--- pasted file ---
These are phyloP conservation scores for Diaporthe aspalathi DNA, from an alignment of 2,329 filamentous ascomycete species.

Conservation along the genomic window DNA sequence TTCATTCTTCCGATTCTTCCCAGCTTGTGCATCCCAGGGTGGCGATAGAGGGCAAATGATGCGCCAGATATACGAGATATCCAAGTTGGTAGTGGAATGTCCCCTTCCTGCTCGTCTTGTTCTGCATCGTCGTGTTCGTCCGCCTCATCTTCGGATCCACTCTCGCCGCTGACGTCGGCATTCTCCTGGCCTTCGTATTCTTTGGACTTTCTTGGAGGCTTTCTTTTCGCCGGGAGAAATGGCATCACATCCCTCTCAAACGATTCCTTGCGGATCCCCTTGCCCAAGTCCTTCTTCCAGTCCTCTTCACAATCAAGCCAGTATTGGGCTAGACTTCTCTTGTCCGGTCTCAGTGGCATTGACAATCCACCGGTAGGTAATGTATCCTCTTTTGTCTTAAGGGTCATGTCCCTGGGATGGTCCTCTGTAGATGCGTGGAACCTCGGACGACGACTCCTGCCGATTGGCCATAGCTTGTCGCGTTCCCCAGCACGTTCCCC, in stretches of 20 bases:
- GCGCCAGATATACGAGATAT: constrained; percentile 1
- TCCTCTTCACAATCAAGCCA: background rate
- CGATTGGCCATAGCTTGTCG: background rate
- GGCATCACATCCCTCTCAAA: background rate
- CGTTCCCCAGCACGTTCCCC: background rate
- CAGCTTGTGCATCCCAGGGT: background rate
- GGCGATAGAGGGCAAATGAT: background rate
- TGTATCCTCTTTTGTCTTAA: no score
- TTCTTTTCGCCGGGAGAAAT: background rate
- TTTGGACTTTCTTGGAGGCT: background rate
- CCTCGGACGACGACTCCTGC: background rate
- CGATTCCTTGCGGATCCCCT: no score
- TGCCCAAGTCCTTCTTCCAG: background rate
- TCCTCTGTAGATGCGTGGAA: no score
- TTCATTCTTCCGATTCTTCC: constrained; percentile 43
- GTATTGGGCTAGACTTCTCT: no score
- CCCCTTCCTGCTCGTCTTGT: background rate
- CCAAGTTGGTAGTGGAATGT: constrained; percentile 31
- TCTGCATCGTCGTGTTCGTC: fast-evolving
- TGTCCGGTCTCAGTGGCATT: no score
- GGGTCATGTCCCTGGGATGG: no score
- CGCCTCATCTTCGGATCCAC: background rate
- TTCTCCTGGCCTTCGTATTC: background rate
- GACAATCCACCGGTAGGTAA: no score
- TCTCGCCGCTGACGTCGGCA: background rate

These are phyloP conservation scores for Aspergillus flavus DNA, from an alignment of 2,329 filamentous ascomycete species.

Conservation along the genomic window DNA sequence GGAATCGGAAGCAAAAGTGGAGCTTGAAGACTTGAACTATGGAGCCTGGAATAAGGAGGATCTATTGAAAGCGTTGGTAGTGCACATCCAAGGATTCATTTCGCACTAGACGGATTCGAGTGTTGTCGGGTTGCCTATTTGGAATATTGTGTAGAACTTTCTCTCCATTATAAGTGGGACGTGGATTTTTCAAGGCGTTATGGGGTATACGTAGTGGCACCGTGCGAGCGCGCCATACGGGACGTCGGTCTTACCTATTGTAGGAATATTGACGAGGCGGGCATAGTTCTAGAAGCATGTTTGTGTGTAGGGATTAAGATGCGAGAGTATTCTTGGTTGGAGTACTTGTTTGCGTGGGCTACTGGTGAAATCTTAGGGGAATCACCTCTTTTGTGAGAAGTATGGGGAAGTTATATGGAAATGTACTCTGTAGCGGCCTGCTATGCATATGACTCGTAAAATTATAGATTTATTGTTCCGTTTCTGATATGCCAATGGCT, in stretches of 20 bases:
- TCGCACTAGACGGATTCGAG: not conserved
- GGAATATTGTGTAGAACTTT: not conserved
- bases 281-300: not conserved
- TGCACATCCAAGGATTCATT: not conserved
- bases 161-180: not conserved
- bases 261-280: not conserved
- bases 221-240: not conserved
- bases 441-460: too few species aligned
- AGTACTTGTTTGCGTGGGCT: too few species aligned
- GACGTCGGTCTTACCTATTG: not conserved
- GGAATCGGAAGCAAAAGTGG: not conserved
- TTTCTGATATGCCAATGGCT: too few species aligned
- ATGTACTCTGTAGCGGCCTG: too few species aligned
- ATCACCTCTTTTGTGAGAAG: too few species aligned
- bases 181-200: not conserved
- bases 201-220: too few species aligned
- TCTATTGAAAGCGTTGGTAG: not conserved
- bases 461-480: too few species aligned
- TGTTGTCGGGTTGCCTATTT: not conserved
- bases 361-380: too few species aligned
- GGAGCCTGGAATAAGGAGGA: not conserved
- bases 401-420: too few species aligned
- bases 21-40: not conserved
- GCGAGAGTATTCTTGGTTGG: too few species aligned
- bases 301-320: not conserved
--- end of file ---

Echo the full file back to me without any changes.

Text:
These are phyloP conservation scores for Diaporthe aspalathi DNA, from an alignment of 2,329 filamentous ascomycete species.

Conservation along the genomic window DNA sequence TTCATTCTTCCGATTCTTCCCAGCTTGTGCATCCCAGGGTGGCGATAGAGGGCAAATGATGCGCCAGATATACGAGATATCCAAGTTGGTAGTGGAATGTCCCCTTCCTGCTCGTCTTGTTCTGCATCGTCGTGTTCGTCCGCCTCATCTTCGGATCCACTCTCGCCGCTGACGTCGGCATTCTCCTGGCCTTCGTATTCTTTGGACTTTCTTGGAGGCTTTCTTTTCGCCGGGAGAAATGGCATCACATCCCTCTCAAACGATTCCTTGCGGATCCCCTTGCCCAAGTCCTTCTTCCAGTCCTCTTCACAATCAAGCCAGTATTGGGCTAGACTTCTCTTGTCCGGTCTCAGTGGCATTGACAATCCACCGGTAGGTAATGTATCCTCTTTTGTCTTAAGGGTCATGTCCCTGGGATGGTCCTCTGTAGATGCGTGGAACCTCGGACGACGACTCCTGCCGATTGGCCATAGCTTGTCGCGTTCCCCAGCACGTTCCCC, in stretches of 20 bases:
- GCGCCAGATATACGAGATAT: constrained; percentile 1
- TCCTCTTCACAATCAAGCCA: background rate
- CGATTGGCCATAGCTTGTCG: background rate
- GGCATCACATCCCTCTCAAA: background rate
- CGTTCCCCAGCACGTTCCCC: background rate
- CAGCTTGTGCATCCCAGGGT: background rate
- GGCGATAGAGGGCAAATGAT: background rate
- TGTATCCTCTTTTGTCTTAA: no score
- TTCTTTTCGCCGGGAGAAAT: background rate
- TTTGGACTTTCTTGGAGGCT: background rate
- CCTCGGACGACGACTCCTGC: background rate
- CGATTCCTTGCGGATCCCCT: no score
- TGCCCAAGTCCTTCTTCCAG: background rate
- TCCTCTGTAGATGCGTGGAA: no score
- TTCATTCTTCCGATTCTTCC: constrained; percentile 43
- GTATTGGGCTAGACTTCTCT: no score
- CCCCTTCCTGCTCGTCTTGT: background rate
- CCAAGTTGGTAGTGGAATGT: constrained; percentile 31
- TCTGCATCGTCGTGTTCGTC: fast-evolving
- TGTCCGGTCTCAGTGGCATT: no score
- GGGTCATGTCCCTGGGATGG: no score
- CGCCTCATCTTCGGATCCAC: background rate
- TTCTCCTGGCCTTCGTATTC: background rate
- GACAATCCACCGGTAGGTAA: no score
- TCTCGCCGCTGACGTCGGCA: background rate

These are phyloP conservation scores for Aspergillus flavus DNA, from an alignment of 2,329 filamentous ascomycete species.

Conservation along the genomic window DNA sequence GGAATCGGAAGCAAAAGTGGAGCTTGAAGACTTGAACTATGGAGCCTGGAATAAGGAGGATCTATTGAAAGCGTTGGTAGTGCACATCCAAGGATTCATTTCGCACTAGACGGATTCGAGTGTTGTCGGGTTGCCTATTTGGAATATTGTGTAGAACTTTCTCTCCATTATAAGTGGGACGTGGATTTTTCAAGGCGTTATGGGGTATACGTAGTGGCACCGTGCGAGCGCGCCATACGGGACGTCGGTCTTACCTATTGTAGGAATATTGACGAGGCGGGCATAGTTCTAGAAGCATGTTTGTGTGTAGGGATTAAGATGCGAGAGTATTCTTGGTTGGAGTACTTGTTTGCGTGGGCTACTGGTGAAATCTTAGGGGAATCACCTCTTTTGTGAGAAGTATGGGGAAGTTATATGGAAATGTACTCTGTAGCGGCCTGCTATGCATATGACTCGTAAAATTATAGATTTATTGTTCCGTTTCTGATATGCCAATGGCT, in stretches of 20 bases:
- TCGCACTAGACGGATTCGAG: not conserved
- GGAATATTGTGTAGAACTTT: not conserved
- bases 281-300: not conserved
- TGCACATCCAAGGATTCATT: not conserved
- bases 161-180: not conserved
- bases 261-280: not conserved
- bases 221-240: not conserved
- bases 441-460: too few species aligned
- AGTACTTGTTTGCGTGGGCT: too few species aligned
- GACGTCGGTCTTACCTATTG: not conserved
- GGAATCGGAAGCAAAAGTGG: not conserved
- TTTCTGATATGCCAATGGCT: too few species aligned
- ATGTACTCTGTAGCGGCCTG: too few species aligned
- ATCACCTCTTTTGTGAGAAG: too few species aligned
- bases 181-200: not conserved
- bases 201-220: too few species aligned
- TCTATTGAAAGCGTTGGTAG: not conserved
- bases 461-480: too few species aligned
- TGTTGTCGGGTTGCCTATTT: not conserved
- bases 361-380: too few species aligned
- GGAGCCTGGAATAAGGAGGA: not conserved
- bases 401-420: too few species aligned
- bases 21-40: not conserved
- GCGAGAGTATTCTTGGTTGG: too few species aligned
- bases 301-320: not conserved